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FOR THE RECORD: Critics lacking vision


Ezra Alleyne

FOR THE RECORD: Critics lacking vision

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This country has an anti-hero mentality.
We may choose not to appreciate the stellar achievements of Rihanna, but her consistent achievement at the highest levels of a most demanding profession deserves a national standing ovation.
On Grammy night a fortnight ago, unlike one of James Bond’s famous drinks, I was shaken . . . and properly stirred.
My wide-ranging interest in female couture, imbibed at my mother’s knee in the company of an old sewing machine, glued my attention to the screen and my body to a seat. I was waiting to see “my girl”.                                                         
I was suffering through the sight of some strange outfits being dragged along the red carpet, until Rihanna of Combermere and Barbados and of Guyana put in a majestic appearance in a magnificently attractive gown “sitting down correct” (to use the calypsonian’s phrase) on a supremely sculpted female body. Damn!
My testosterone-infused temperature went through the roof and my reason and I both found it difficult to resume our seats. Eventually, we did!
I have always been intrigued by the trilogy of wine, women and song. You can keep your wine. I choose not to drink, but my long interest in female singers caused me to reflect on the deaths in the past year of such famous female singers as Etta James, Amy Winehouse and now Whitney Houston.
That each one of them was a highly talented Grammy winner who fell victim, at some point, to alcohol or drug addiction might suggest an inevitable connection between substance addiction and the entertainment industry. But if there is a connection, it is not inevitable and thereby hangs a tale, for choices have consequences.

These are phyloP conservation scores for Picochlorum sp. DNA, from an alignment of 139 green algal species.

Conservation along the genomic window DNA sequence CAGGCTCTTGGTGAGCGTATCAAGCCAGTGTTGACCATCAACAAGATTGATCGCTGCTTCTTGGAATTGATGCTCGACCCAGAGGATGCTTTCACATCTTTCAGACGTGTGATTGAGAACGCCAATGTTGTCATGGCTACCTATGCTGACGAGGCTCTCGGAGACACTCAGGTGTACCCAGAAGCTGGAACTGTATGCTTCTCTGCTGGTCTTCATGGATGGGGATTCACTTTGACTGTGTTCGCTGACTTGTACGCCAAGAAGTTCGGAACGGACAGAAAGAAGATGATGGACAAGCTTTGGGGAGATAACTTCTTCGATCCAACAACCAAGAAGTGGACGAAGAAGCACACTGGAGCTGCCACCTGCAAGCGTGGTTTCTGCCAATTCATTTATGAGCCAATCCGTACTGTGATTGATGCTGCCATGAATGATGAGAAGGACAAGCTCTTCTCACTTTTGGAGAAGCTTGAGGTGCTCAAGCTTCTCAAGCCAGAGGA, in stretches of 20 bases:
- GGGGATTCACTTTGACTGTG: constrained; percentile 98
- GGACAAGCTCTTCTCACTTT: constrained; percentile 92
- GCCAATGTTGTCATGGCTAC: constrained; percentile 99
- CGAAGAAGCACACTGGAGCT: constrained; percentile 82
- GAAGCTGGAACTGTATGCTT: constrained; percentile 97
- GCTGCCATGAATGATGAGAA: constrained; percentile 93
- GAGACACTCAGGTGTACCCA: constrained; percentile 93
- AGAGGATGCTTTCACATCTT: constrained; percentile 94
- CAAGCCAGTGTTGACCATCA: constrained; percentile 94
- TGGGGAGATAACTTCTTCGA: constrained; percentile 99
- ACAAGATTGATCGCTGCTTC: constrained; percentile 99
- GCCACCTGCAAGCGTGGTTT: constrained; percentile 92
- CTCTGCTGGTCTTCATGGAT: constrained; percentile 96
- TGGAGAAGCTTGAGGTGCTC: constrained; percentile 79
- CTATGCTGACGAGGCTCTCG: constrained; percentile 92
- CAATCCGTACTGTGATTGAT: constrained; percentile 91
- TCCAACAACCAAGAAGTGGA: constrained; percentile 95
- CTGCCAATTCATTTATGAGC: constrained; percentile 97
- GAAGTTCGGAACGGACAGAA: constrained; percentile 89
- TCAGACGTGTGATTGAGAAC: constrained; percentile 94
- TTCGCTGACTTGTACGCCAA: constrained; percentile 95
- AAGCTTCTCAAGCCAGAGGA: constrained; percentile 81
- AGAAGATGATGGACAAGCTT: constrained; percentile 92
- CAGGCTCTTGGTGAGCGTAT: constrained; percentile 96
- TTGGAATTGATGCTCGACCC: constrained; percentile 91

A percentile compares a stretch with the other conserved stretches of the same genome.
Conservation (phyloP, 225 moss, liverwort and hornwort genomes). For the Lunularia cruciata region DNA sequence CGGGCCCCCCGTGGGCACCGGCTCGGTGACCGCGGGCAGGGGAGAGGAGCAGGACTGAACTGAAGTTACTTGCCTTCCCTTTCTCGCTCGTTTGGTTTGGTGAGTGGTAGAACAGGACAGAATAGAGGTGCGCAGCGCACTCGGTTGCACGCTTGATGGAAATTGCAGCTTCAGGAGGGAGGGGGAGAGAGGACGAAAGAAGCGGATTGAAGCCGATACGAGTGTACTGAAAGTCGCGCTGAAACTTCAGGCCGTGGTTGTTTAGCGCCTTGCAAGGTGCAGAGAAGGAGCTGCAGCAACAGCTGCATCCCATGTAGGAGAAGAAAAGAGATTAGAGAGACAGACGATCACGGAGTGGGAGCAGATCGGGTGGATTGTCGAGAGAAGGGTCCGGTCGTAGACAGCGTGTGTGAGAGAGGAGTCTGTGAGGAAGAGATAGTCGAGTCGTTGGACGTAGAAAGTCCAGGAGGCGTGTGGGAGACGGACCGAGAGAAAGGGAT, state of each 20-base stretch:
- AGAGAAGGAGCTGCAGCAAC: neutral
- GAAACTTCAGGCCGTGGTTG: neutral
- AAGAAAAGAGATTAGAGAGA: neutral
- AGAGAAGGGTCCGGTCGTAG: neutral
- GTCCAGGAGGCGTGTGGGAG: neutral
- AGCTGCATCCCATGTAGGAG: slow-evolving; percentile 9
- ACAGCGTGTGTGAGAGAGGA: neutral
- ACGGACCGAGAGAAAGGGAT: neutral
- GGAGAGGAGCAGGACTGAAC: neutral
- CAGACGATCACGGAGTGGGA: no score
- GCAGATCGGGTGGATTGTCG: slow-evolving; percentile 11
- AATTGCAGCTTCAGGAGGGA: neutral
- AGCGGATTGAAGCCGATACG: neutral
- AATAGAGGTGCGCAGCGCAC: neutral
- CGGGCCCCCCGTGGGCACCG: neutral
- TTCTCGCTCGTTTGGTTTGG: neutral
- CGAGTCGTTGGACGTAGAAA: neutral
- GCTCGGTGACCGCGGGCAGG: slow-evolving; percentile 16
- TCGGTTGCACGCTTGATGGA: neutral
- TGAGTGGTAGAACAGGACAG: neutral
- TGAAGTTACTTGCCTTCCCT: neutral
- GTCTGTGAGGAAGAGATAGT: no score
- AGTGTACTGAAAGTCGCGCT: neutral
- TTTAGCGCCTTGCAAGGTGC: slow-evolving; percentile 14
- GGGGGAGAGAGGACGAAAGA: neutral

I wish Miss Houston eternal rest and peace, and long may Rihanna and “my other girl” Adele adorn the music industry, as they have Bajan connections with Adele’s director of music being a son of the soil.
While awaiting Ri-Ri’s entrance, my eye caught a newspaper’s front page photo showing four cruise liners at bay in the Deep Water Harbour.
The Harbour continues to benefit this island 50 years after its construction and the cruise liners were in port helping to propel the slowly turning wheels of our economy.
The Harbour has benefited generations of Barbadians since the 1960s and continues to be a boon to the economy. Yet it was viciously criticized during construction and was blamed as a cause of unemployment for those men who, like Michael, would row the barges ashore laden with imported goods.
The spurious argument that future generations would be unfairly saddled with paying back the loan was used to influence voters in the 1961 election.
Not many listened then to the view that future generations would also benefit from the Harbour and therefore should carry part of the cost in the future. But cruise tourism now required a Deep Water Harbour then, and without vision the people perish.
So what point am I making? Some of us are needlessly criticizing Barbados’ most visible international iconic personality of all time; but since Rihanna started pushing Barbados’ image, I have noticed that Barbados is being scripted (as part of the dialogue) in situation comedies and soap operas on both sides of the Atlantic as the place where some of the characters are vacationing.
The unwarranted, continuing criticism of Rihanna is as empty and shortsighted as was the criticism of the Deep Water Harbour over 50 years ago, but then again, time is longer than twine, and without vision . . . .

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